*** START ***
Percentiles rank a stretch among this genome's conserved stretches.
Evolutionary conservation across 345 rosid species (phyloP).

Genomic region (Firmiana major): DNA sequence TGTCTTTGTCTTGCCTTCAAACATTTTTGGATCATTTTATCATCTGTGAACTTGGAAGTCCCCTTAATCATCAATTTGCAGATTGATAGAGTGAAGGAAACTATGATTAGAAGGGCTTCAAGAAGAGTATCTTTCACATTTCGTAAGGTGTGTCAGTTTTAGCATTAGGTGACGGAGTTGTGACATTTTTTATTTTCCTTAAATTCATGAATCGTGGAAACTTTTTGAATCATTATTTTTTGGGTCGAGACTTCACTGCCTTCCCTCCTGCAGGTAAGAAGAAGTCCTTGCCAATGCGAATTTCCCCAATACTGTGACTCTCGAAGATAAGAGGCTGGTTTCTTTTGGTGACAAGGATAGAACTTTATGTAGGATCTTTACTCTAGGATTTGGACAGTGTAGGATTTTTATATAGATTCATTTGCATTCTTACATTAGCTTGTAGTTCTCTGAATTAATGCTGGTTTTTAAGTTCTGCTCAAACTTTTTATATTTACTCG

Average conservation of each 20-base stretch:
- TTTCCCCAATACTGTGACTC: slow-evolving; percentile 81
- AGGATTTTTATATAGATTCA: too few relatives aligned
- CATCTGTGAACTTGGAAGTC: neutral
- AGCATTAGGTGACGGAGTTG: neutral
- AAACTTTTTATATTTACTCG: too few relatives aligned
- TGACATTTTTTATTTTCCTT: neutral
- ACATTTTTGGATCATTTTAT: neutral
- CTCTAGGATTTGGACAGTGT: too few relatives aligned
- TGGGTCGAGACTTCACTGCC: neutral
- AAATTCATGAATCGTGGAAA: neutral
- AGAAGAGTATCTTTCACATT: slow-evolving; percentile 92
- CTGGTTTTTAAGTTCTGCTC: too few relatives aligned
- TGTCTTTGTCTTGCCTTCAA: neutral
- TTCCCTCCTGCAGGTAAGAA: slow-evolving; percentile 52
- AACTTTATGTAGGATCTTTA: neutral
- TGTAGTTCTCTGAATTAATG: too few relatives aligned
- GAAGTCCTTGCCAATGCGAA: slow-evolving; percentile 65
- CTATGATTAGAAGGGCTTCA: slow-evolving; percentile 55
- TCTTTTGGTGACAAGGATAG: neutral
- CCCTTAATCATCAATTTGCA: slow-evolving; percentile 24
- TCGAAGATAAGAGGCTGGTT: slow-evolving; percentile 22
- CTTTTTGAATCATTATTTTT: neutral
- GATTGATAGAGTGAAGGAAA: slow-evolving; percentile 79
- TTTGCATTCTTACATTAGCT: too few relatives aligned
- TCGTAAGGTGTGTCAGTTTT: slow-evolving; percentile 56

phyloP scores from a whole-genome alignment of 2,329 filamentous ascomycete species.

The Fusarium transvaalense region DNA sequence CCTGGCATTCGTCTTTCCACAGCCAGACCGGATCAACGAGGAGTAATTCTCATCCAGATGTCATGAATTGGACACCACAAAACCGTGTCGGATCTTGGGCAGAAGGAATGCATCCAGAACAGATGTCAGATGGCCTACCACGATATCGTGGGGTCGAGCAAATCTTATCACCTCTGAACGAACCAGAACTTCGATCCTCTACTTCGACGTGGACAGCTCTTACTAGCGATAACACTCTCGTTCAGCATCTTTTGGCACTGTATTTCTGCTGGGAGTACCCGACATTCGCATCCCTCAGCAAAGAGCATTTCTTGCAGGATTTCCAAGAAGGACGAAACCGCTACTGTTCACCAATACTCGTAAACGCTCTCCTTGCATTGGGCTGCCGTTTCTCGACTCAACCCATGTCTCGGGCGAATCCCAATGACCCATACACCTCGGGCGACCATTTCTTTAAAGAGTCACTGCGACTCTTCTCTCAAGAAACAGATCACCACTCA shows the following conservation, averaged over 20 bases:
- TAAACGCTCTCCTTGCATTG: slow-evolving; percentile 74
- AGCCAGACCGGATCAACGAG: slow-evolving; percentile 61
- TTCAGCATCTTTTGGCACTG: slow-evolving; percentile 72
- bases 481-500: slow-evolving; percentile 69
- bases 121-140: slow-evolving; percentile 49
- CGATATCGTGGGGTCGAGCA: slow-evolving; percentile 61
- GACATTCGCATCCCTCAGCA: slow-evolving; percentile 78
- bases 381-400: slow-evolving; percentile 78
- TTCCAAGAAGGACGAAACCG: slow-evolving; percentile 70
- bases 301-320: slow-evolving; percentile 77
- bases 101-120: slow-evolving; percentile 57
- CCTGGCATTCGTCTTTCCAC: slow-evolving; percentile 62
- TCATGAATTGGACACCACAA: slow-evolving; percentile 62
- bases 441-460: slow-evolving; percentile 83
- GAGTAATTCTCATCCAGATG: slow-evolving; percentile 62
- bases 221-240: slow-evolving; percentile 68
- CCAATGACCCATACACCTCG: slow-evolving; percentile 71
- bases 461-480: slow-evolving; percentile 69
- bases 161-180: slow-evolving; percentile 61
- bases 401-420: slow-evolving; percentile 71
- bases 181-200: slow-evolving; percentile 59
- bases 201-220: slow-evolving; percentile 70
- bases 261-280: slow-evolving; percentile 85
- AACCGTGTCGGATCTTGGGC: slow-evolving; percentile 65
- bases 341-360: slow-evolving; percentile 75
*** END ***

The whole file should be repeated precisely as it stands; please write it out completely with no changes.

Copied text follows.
Percentiles rank a stretch among this genome's conserved stretches.
Evolutionary conservation across 345 rosid species (phyloP).

Genomic region (Firmiana major): DNA sequence TGTCTTTGTCTTGCCTTCAAACATTTTTGGATCATTTTATCATCTGTGAACTTGGAAGTCCCCTTAATCATCAATTTGCAGATTGATAGAGTGAAGGAAACTATGATTAGAAGGGCTTCAAGAAGAGTATCTTTCACATTTCGTAAGGTGTGTCAGTTTTAGCATTAGGTGACGGAGTTGTGACATTTTTTATTTTCCTTAAATTCATGAATCGTGGAAACTTTTTGAATCATTATTTTTTGGGTCGAGACTTCACTGCCTTCCCTCCTGCAGGTAAGAAGAAGTCCTTGCCAATGCGAATTTCCCCAATACTGTGACTCTCGAAGATAAGAGGCTGGTTTCTTTTGGTGACAAGGATAGAACTTTATGTAGGATCTTTACTCTAGGATTTGGACAGTGTAGGATTTTTATATAGATTCATTTGCATTCTTACATTAGCTTGTAGTTCTCTGAATTAATGCTGGTTTTTAAGTTCTGCTCAAACTTTTTATATTTACTCG

Average conservation of each 20-base stretch:
- TTTCCCCAATACTGTGACTC: slow-evolving; percentile 81
- AGGATTTTTATATAGATTCA: too few relatives aligned
- CATCTGTGAACTTGGAAGTC: neutral
- AGCATTAGGTGACGGAGTTG: neutral
- AAACTTTTTATATTTACTCG: too few relatives aligned
- TGACATTTTTTATTTTCCTT: neutral
- ACATTTTTGGATCATTTTAT: neutral
- CTCTAGGATTTGGACAGTGT: too few relatives aligned
- TGGGTCGAGACTTCACTGCC: neutral
- AAATTCATGAATCGTGGAAA: neutral
- AGAAGAGTATCTTTCACATT: slow-evolving; percentile 92
- CTGGTTTTTAAGTTCTGCTC: too few relatives aligned
- TGTCTTTGTCTTGCCTTCAA: neutral
- TTCCCTCCTGCAGGTAAGAA: slow-evolving; percentile 52
- AACTTTATGTAGGATCTTTA: neutral
- TGTAGTTCTCTGAATTAATG: too few relatives aligned
- GAAGTCCTTGCCAATGCGAA: slow-evolving; percentile 65
- CTATGATTAGAAGGGCTTCA: slow-evolving; percentile 55
- TCTTTTGGTGACAAGGATAG: neutral
- CCCTTAATCATCAATTTGCA: slow-evolving; percentile 24
- TCGAAGATAAGAGGCTGGTT: slow-evolving; percentile 22
- CTTTTTGAATCATTATTTTT: neutral
- GATTGATAGAGTGAAGGAAA: slow-evolving; percentile 79
- TTTGCATTCTTACATTAGCT: too few relatives aligned
- TCGTAAGGTGTGTCAGTTTT: slow-evolving; percentile 56

phyloP scores from a whole-genome alignment of 2,329 filamentous ascomycete species.

The Fusarium transvaalense region DNA sequence CCTGGCATTCGTCTTTCCACAGCCAGACCGGATCAACGAGGAGTAATTCTCATCCAGATGTCATGAATTGGACACCACAAAACCGTGTCGGATCTTGGGCAGAAGGAATGCATCCAGAACAGATGTCAGATGGCCTACCACGATATCGTGGGGTCGAGCAAATCTTATCACCTCTGAACGAACCAGAACTTCGATCCTCTACTTCGACGTGGACAGCTCTTACTAGCGATAACACTCTCGTTCAGCATCTTTTGGCACTGTATTTCTGCTGGGAGTACCCGACATTCGCATCCCTCAGCAAAGAGCATTTCTTGCAGGATTTCCAAGAAGGACGAAACCGCTACTGTTCACCAATACTCGTAAACGCTCTCCTTGCATTGGGCTGCCGTTTCTCGACTCAACCCATGTCTCGGGCGAATCCCAATGACCCATACACCTCGGGCGACCATTTCTTTAAAGAGTCACTGCGACTCTTCTCTCAAGAAACAGATCACCACTCA shows the following conservation, averaged over 20 bases:
- TAAACGCTCTCCTTGCATTG: slow-evolving; percentile 74
- AGCCAGACCGGATCAACGAG: slow-evolving; percentile 61
- TTCAGCATCTTTTGGCACTG: slow-evolving; percentile 72
- bases 481-500: slow-evolving; percentile 69
- bases 121-140: slow-evolving; percentile 49
- CGATATCGTGGGGTCGAGCA: slow-evolving; percentile 61
- GACATTCGCATCCCTCAGCA: slow-evolving; percentile 78
- bases 381-400: slow-evolving; percentile 78
- TTCCAAGAAGGACGAAACCG: slow-evolving; percentile 70
- bases 301-320: slow-evolving; percentile 77
- bases 101-120: slow-evolving; percentile 57
- CCTGGCATTCGTCTTTCCAC: slow-evolving; percentile 62
- TCATGAATTGGACACCACAA: slow-evolving; percentile 62
- bases 441-460: slow-evolving; percentile 83
- GAGTAATTCTCATCCAGATG: slow-evolving; percentile 62
- bases 221-240: slow-evolving; percentile 68
- CCAATGACCCATACACCTCG: slow-evolving; percentile 71
- bases 461-480: slow-evolving; percentile 69
- bases 161-180: slow-evolving; percentile 61
- bases 401-420: slow-evolving; percentile 71
- bases 181-200: slow-evolving; percentile 59
- bases 201-220: slow-evolving; percentile 70
- bases 261-280: slow-evolving; percentile 85
- AACCGTGTCGGATCTTGGGC: slow-evolving; percentile 65
- bases 341-360: slow-evolving; percentile 75